How to find a specific rule/monitor/discovery in the console – when all you have a more cryptic ID in an alert

Sometimes – we will get a Script Error alert, or WMI failure Alert, or some generic alert, telling us that some OTHER workflow had a problem.  These alerts are NOT the root cause… the root cause is the workflow that gets referenced in the alert. 

The problem is – the alert often gives us a Rule/Monitor/Discovery name, that is not the same as the Common Display Name of the workflow in the console.

For instance – in R2 – we have a new rule that will temporarily disable a workflow that is flooding alerts.  Here is an example of that alert:

Alert generation was temporarily suspended due to too many alerts
A rule has generated 50 alerts in the last 60 seconds. 
Usually, when a rule generates this many alerts, it is because the rule definition is misconfigured. 
Please examine the rule for errors.
In order to avoid excessive load, this rule will be temporarily suspended until 2009-04-17T10:54:33.2764287+01:00.
Rule: Microsoft.SystemCenter.GenericNTPerfMapperModule.FailedExecution.Alert
Instance ID: {1219134EC-909D-VA37-1E06-679DD505D87C}
Management Group: OPS


Now – to tune, or investigate – we need to understand the problem workflow.  In this case… the problem workflow is a rule, “Microsoft.SystemCenter.GenericNTPerfMapperModule.FailedExecution.Alert”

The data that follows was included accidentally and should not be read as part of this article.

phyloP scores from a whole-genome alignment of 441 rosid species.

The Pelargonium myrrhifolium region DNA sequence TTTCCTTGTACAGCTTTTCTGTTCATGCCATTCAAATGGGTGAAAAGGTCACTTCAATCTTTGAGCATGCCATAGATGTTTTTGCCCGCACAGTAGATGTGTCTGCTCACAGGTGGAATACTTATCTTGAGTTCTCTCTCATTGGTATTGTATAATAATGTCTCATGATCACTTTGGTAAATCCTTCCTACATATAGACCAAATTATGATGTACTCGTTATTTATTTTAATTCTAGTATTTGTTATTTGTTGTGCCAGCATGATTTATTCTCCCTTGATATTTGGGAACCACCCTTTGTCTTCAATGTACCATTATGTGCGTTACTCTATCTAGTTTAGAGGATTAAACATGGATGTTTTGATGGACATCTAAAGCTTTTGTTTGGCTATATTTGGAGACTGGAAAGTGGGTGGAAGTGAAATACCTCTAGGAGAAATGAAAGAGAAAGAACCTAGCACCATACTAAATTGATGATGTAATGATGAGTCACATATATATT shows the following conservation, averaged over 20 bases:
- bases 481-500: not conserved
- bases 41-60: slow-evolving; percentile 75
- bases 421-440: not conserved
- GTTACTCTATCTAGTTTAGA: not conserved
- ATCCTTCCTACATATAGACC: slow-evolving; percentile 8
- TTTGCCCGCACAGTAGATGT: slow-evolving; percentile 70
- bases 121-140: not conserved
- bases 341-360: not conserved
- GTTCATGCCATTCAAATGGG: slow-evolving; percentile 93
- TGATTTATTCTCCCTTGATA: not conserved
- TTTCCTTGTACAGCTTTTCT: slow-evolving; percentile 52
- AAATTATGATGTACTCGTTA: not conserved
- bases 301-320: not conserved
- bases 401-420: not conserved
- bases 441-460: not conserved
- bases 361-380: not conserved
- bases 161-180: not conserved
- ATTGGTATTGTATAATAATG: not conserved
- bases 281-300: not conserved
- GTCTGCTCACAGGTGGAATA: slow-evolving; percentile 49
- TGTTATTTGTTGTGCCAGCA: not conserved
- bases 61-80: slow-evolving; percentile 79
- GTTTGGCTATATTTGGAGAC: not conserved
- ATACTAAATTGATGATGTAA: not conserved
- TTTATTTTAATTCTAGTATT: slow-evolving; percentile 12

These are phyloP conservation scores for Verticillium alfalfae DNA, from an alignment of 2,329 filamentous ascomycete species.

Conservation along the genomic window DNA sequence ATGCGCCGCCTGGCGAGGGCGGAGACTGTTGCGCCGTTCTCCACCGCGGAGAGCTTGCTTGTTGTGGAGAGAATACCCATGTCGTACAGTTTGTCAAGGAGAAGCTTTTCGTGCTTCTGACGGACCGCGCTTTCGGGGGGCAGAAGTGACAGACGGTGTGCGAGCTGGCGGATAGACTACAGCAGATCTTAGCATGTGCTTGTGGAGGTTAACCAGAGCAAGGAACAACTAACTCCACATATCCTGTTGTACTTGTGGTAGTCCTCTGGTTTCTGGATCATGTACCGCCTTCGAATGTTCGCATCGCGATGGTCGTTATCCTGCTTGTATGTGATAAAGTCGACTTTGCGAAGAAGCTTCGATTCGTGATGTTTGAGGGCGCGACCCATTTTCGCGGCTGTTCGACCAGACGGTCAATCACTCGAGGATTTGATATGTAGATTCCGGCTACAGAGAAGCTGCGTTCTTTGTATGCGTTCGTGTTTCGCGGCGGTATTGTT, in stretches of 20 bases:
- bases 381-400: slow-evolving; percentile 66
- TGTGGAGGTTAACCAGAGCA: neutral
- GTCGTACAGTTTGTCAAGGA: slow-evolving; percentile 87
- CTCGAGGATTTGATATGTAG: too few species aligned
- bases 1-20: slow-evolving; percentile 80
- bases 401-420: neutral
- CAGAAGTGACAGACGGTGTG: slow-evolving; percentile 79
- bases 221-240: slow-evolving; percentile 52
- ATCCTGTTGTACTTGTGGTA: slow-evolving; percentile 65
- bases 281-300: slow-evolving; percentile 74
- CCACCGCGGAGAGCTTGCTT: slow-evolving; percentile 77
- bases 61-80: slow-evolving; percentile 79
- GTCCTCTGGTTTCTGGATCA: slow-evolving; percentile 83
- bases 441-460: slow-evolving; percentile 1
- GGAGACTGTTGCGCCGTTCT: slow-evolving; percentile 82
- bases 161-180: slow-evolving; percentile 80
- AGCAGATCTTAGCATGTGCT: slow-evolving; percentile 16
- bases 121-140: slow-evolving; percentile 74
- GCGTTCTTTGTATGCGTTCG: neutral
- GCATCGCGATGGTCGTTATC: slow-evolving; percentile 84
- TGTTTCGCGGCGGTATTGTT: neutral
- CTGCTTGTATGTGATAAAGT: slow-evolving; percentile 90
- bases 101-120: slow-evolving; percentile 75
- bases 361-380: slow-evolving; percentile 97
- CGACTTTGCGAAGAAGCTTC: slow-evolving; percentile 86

To troubleshoot – we need to find this rule in the console.  However – the console lets us search on the Display Name, not this more cryptic ID.  So here is a query that will help us map that:




select DisplayName from ruleview
where name = 'Microsoft.SystemCenter.GenericNTPerfMapperModule.FailedExecution.Alert'

Command Shell:

(Get-Rule | Where {$ -match 'Microsoft.SystemCenter.GenericNTPerfMapperModule.FailedExecution.Alert'}).DisplayName




select DisplayName from DiscoveryView
where name = 'Microsoft.Office.Sharepoint.Server.2007.MOSS.Server.Discovery'

Command Shell:

(Get-Discovery| Where {$ -match 'Microsoft.Office.Sharepoint.Server.2007.MOSS.Server.Discovery'}).DisplayName




select DisplayName from monitorview
where Name = 'MAPI_logon_failure.Monitor'

Command Shell:

(Get-Monitor| Where {$ -match 'MAPI_logon_failure.Monitor'}).DisplayName



This will output the common display name of the rule/monitor/discovery:

Generic Performance Mapper Module Execution Failure

With this – finding the rule is pretty easy.  One of the fastest ways – is to use search:


Tools > Search, then paste in the workflow common display name we got from the query:




Then – click “View Knowledge”  This will bring up the rule properties.  From there – you can view the data source, and get a better idea of what the rule/monitor/discovery does, and how to troubleshoot it.



Comments (5)

  1. Ah, I see you now updated the post to include my powershell version, not just the SQL queries 😉

  2. Kevin Holman says:

    I added those right after you posted…. I just dont think in terms of powershell.


  3. I usually use the command shell for this, by using the Get-Rule, Get-Discovery or Get-Monitor cmdlets.


    (Get-Rule | Where {$ -match ‘Microsoft.SystemCenter.GenericNTPerfMapperModule.FailedExecution.Alert’}).DisplayName

  4. gautam says:

    Nice one. Very helpfull

  5. Kamal says:

    This is Very helpful Nice post

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